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of St. John, but a statement of Euse-| tary contains five distinct objections bius has been interpreted as repre- made against the Apocalypse by senting Caius to have rejected the “ Caius the heretic,” together with the Apocalypse and attributed it to Cerin- answers to these objections made by thus. For he tells us 1 that among the Hippolytus. Dionysius of Alexandria heretical writings rejected by Caius had stated that some of his predeceswas a book of Revelations purporting sors who rejected the Apocalypse had to be written by a great apostle, but gone over the whole of the book, critiascribed by Caius to Cerinthus, in cising every chapter. Dr. Gwynn's which the author professes to have extracts make it pretty clear that Caius been shown by angels that after the was one of those whom Dionysius had resurrection Christ's kingdom should in his mind; for it is exactly in this be earthly, that men should inhabit detailed criticism that Caius deals in Jerusalem, should be the slaves of lusts these extracts. We do not know and pleasures, and should spend a thou- whether Hippolytus had given Barsasand years in wedding festivities. Yet lîbî any authority for describing Caius there were strong reasons for rejecting as a heretic, and it is quite possible the interpretation that under this de- that the Church of Rome, at the beginscription we are to recognize the bookning of the third century, may have that we know under the name of the tolerated among its presbyters differApocalypse. The author of that book ences of opinion as to the reception of does not himself claim to be a great St. John's Apocalypse, such as apostle ; le nowhere describes millen- known to have existed among orthodox nial happiness as consisting in sensual men for more than a century later. gratifications; and he holds, concern- Yet as far as the new evidence goes it ing our Lord's divinity, a doctrine tends to increase suspicion as to the quite opposite to that which in all ac- sufficiency of the proof on which it had counts is attributed to Cerinthus. It been asserted that Caius was a presbywas further urged that Caius, a pres- ter of the Roman Church. byter of the Roman Church, was not II. The Syriac extracts from Hiplikely to have written against a book polytus just mentioned enable us to which we otherwise know to have been recognize that Epiphanius has been received by that Church.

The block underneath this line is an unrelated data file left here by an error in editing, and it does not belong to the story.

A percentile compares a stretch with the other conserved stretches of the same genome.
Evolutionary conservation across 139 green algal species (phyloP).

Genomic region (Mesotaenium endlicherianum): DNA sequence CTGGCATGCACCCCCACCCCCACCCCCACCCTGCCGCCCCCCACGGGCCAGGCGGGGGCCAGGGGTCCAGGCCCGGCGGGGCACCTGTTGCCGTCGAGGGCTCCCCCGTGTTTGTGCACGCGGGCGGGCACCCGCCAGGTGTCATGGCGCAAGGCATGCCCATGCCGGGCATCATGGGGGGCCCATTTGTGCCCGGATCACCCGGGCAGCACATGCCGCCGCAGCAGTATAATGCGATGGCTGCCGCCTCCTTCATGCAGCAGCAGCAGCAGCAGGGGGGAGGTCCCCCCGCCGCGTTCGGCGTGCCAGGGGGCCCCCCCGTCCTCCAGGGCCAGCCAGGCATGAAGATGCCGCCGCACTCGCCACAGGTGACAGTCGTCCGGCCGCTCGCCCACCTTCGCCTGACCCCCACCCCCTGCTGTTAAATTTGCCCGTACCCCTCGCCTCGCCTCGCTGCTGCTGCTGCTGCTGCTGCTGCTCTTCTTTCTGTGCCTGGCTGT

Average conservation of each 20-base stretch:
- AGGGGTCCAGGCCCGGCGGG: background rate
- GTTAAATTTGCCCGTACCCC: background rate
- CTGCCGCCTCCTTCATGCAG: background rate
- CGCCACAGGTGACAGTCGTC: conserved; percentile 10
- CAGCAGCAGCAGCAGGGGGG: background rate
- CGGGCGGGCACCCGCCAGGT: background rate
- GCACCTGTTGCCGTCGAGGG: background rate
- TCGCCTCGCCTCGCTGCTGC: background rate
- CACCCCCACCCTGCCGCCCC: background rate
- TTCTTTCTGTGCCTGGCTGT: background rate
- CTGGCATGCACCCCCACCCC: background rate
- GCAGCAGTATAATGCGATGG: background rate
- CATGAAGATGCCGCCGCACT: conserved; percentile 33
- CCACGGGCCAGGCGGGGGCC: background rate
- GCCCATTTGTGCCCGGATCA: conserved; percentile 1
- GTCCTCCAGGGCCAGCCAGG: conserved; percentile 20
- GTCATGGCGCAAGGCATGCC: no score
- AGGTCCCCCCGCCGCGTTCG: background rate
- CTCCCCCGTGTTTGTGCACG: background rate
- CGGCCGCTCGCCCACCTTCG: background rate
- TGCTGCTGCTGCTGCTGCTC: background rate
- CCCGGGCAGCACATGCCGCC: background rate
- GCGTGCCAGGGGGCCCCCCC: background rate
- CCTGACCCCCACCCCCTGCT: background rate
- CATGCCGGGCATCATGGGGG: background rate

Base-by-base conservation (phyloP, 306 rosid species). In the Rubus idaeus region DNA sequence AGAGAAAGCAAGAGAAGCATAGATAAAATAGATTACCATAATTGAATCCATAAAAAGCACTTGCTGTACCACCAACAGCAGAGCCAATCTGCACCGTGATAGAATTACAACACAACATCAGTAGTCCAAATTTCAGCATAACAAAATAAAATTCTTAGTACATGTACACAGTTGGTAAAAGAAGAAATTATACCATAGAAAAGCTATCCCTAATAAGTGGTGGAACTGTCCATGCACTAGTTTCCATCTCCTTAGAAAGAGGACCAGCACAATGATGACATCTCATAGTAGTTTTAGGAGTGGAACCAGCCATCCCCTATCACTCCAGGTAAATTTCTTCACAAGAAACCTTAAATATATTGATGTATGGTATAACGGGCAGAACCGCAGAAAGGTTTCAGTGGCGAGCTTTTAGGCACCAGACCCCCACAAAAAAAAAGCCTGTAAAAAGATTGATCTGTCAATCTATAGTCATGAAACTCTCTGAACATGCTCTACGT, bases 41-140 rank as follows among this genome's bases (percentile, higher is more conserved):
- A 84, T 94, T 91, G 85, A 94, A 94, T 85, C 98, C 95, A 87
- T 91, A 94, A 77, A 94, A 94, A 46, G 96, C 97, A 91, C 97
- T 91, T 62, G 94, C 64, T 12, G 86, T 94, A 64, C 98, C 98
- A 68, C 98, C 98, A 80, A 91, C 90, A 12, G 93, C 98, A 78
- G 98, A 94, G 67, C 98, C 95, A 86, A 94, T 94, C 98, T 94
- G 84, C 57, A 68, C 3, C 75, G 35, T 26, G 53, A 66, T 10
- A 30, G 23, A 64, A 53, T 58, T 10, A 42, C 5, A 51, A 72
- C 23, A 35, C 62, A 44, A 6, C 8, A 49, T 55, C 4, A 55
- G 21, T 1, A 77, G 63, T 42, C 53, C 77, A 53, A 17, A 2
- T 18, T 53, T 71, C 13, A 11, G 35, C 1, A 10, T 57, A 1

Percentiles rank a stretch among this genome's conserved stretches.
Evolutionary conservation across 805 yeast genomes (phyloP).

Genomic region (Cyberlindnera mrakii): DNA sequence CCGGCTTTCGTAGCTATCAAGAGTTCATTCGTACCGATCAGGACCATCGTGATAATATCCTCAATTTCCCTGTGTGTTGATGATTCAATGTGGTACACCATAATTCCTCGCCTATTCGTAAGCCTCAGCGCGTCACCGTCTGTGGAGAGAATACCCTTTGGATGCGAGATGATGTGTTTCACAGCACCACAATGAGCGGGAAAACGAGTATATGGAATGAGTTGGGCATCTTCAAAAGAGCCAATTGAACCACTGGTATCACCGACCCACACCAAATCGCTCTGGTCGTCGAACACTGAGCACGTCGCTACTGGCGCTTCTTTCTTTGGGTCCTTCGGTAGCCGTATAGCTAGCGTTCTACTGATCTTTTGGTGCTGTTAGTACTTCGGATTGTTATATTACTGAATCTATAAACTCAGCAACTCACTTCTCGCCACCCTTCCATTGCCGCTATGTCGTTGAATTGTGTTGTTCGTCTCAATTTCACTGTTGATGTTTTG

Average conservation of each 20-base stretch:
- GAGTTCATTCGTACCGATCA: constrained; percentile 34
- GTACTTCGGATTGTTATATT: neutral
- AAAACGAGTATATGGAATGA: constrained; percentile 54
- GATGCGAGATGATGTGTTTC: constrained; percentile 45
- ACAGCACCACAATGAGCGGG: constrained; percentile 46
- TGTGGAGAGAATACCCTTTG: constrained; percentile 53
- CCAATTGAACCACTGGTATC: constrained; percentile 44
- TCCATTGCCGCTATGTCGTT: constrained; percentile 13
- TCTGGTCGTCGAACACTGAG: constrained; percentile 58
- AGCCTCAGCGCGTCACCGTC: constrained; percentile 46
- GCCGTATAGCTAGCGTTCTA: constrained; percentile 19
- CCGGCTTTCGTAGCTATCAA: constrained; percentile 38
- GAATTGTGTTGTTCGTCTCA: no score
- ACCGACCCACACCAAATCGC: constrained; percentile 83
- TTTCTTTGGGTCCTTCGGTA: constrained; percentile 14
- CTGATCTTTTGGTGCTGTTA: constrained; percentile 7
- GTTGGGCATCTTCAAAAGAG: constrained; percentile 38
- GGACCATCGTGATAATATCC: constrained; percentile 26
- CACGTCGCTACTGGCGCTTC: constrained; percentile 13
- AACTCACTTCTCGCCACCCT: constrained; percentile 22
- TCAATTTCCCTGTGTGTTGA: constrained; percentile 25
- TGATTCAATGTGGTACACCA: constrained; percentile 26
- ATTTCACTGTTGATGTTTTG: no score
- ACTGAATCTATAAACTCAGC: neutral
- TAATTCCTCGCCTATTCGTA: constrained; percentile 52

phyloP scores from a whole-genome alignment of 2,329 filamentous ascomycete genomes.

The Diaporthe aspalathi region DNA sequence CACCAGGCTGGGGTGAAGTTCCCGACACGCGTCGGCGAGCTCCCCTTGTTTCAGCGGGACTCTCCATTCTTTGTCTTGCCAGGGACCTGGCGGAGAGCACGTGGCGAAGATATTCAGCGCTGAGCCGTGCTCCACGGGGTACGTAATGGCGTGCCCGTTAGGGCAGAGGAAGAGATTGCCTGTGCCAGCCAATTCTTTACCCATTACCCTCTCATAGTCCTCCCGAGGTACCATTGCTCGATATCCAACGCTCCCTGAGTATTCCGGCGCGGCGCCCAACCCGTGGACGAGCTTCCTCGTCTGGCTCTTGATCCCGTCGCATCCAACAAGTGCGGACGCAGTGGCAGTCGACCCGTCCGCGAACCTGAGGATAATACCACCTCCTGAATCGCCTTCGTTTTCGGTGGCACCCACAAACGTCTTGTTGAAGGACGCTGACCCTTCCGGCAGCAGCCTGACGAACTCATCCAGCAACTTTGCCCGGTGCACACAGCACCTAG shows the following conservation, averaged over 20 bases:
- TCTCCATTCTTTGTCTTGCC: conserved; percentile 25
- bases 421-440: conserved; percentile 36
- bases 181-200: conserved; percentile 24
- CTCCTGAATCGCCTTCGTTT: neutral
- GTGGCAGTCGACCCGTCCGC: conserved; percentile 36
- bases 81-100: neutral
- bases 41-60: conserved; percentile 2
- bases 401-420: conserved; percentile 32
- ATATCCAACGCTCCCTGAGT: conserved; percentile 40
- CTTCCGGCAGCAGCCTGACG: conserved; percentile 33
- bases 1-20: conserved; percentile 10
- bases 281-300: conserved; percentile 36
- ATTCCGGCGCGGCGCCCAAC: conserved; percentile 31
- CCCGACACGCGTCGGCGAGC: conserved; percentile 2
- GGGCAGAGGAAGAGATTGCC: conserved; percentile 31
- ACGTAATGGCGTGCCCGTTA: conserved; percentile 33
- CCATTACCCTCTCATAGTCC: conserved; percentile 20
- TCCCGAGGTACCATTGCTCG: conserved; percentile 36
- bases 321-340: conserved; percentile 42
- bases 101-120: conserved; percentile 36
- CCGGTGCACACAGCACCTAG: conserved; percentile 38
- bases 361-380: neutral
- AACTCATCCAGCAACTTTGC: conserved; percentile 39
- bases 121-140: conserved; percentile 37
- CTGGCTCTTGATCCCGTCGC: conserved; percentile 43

drawing from Hippolytus in the section Yet within the last five years unex- of his work on heresies in which he pected light has been thrown on the leals with the opponents of the Gospel personality of Caius, and it has become and Apocalypse of St. John. Another certain that, whatever may have been small contribution to our knowledge of his relation to the Roman Church, he Hippolytus has been made in the next was not only distinct from Hippolytus, “ lind” we have to record, viz., a consbut was in controversy with him, and plete copy of the fourth book of his on this very subject of the Johannine commentary on Daniel, which writings. The new evidence was pub- found in the library of a Greek theologlished by Dr. Gwynn in 1888,2 from a ical college in an island in the Sea of British Museum manuscript of a Syriac Marmora. The fourth book of the commentary on the Apocalypse by a commentary, being that which deals twelfth-century writer, Dionysius Bar- with the prophetic chapters vi.-xii., is salîbî, which had not previously been the portion of the work which had most edited, and apparently not even read attraction for Christian readers, and so by any Syriac scholar acquainted with

Was

3

3 It was first published in a series of articles in a ecclesiastical antiquity. The commen

Greek periodical at Constantinople, 'H 'EKK7.1101

αστική 'Αληθεια, the first of these articles appear2 In Hermathena, vol. vi., p. 397, vol. vii., p. 137 ; ing in May, 1885. These were made known to Engee also Harnack, “ Die Gwynn 'schen Cujus- und glish readers by the Rev. J. H. Kennedy in a sepHippolytus-Fragmente,” in

Unter- arate tract, the " Commentary of Hippolytus on suchungen, Band v. Heft 3; Zahn, Gesch. d. neut. Daniel," Dublin, 1888, and afterwards more fully kanons, Band ii, Hälfte ii. Abth, ii, 973.

by Dr. Bratke, Bonn, 1891.

1 H. E. iii, 28.

Terte und

many extracts from it had been tran- | cover. The fruit of his visit was the scribed that the new discovery adds but recovery of a work, not indeed of little to what had been already known much importance as throwing light on of Hippolytus's system of prophetic any disputed questions of doctrine or interpretation.